Sunny Ways Redux? Not so Fast 

Liberal Leader Justin Trudeau at an election campaign rally in Toronto Centre, 2015. Alex Guibord Flickr photo

The 2015 Liberal campaign that propelled Justin Trudeau from third place to a decisive majority will go down in political lore as a textbook, near-seamless race. But as the cliché goes, campaigning and governing are not the same thing, whether in poetry, prose or spoken word. The months between the first 100 days and the last have been eventful and, as former Liberal advisor John Delacourt writes, not the stuff of sure things.

John Delacourt 

The conventional wisdom is that the October federal election will be a referendum less on what the Liberal government has achieved than on Trudeau himself. That will be a frustrating turn of events for Liberals who point to a strong report card despite challenges no one could have predicted. Yet it has been, as former U.S. Defense Secretary Donald Rumsfeld would say, the “known unknown” of brand corrosion that has led to this state of affairs, less the performance of delivering a strong mandate than the unforced errors in management that have provided Opposition Leader Andrew Scheer with a very real opportunity to defeat what seemed an invincible majority four years ago.

The Trudeau government came in with a bold agenda, outlined by a campaign platform that spoke of resetting the course of governing on a number of fronts: Indigenous reconciliation, the environment and climate change, “Canada’s place in the world.” Even how Canadians elected their members of Parliament would be subject to review and study, with the promise of electoral reform. Fiscal prudence and wise management of the government’s finances would be affirmed. And guiding it all, the priorities of a struggling middle class “and those hoping to join it” were to be the lodestar for the next four years. This was the broad constituency Trudeau won over during the 2015 campaign. It was an electorate who, reportedly, from both external and internal polling, hadn’t felt any measurable improvement in their finances and quality of life, despite the economy’s slow, steady resurgence from the recession of 2008. A strong trio of initiatives would be put in place almost immediately: a middle class tax cut, a Canada Child Benefit and a revamped Canada Pension Plan to lay the foundations of long-term economic growth for the “minivan families,” those populating the suburbs of Vancouver, Toronto and Montreal, whom the Trudeau Liberals had relied on to kick-start their campaign and bring them their resounding majority victory.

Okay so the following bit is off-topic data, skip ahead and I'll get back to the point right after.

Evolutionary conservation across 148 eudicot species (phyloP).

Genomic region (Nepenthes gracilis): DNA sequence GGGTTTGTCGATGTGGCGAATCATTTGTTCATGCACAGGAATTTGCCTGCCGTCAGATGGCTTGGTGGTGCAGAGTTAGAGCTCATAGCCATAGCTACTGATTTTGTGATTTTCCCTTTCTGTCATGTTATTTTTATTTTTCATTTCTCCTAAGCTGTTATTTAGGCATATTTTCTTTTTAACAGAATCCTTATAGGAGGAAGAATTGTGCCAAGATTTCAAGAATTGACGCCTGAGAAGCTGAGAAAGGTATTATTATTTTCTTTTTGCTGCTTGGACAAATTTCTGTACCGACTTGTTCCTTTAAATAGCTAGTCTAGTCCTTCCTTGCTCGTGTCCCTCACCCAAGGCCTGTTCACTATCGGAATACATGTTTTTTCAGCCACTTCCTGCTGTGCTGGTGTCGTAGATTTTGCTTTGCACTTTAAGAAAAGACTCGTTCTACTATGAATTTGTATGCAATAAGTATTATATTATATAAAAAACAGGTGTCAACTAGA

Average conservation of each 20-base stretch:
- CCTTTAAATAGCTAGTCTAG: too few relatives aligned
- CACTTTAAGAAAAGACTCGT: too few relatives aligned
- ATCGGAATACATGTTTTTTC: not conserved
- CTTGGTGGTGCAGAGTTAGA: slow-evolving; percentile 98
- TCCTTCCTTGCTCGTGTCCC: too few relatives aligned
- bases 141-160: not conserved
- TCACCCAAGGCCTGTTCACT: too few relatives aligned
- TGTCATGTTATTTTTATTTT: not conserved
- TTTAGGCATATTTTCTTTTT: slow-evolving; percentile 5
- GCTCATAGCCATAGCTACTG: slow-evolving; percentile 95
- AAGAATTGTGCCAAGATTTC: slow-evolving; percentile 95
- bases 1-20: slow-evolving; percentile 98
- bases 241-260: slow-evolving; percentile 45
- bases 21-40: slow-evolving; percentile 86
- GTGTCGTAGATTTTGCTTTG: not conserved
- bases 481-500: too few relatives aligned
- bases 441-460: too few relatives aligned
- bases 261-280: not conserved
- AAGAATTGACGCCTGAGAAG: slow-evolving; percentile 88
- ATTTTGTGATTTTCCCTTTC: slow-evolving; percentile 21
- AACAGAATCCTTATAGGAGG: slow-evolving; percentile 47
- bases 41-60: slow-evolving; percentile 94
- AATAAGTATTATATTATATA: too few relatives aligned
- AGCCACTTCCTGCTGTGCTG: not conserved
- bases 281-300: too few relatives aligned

Just barely a year into power, the ground beneath the government began to shift precipitously, and it played out in concentric circles—from the international to the intergovernmental and finally at the cabinet level—for this government. The full implications of a Trump presidency came to the fore with the renegotiations of the North American Free Trade Agreement (NAFTA) and the implementation of tariffs targeted at steel and aluminum production here in Canada. Strained relations with our biggest trading partner required the focus of Trudeau’s PMO and his cabinet, as they sought to counter any further threats to our industries, not least the auto and agricultural sectors. What was to follow at the provincial level was the formation of a resurgent Conservative beachhead in Ontario, Saskatchewan, Manitoba, New Brunswick and, finally, Alberta. 

This new coalition put the government’s ambitious plan to combat climate change and reduce greenhouse gas emissions—“the carbon tax”—in its sights. Outlying British Columbia elected an NDP government that was no less congenial, particularly on energy sector projects. With the Trans Mountain pipeline project, initially supported by Trudeau and suddenly put in jeopardy by B.C.’s new government, Ottawa opted to purchase it while it was under further review. It was an outcome that seemed to please no one, despite the stated intention of balancing the concerns of Indigenous communities and environmental groups with the imperatives of economic development. Yet the final, arguably more seismic shift for the Trudeau government to contend with came from within, with the SNC-Lavalin affair creating a rift that led to the eventual expulsion from caucus of two of Trudeau’s strongest ministers, Jody Wilson Raybould and Jane Philpott. From the hairline cracks of NAFTA to the emerging fault lines at the provincial level to the tectonic shift in fortunes over the last few months, who could have predicted such a turn of events back in 2015? At least that is the familiar line
of defence.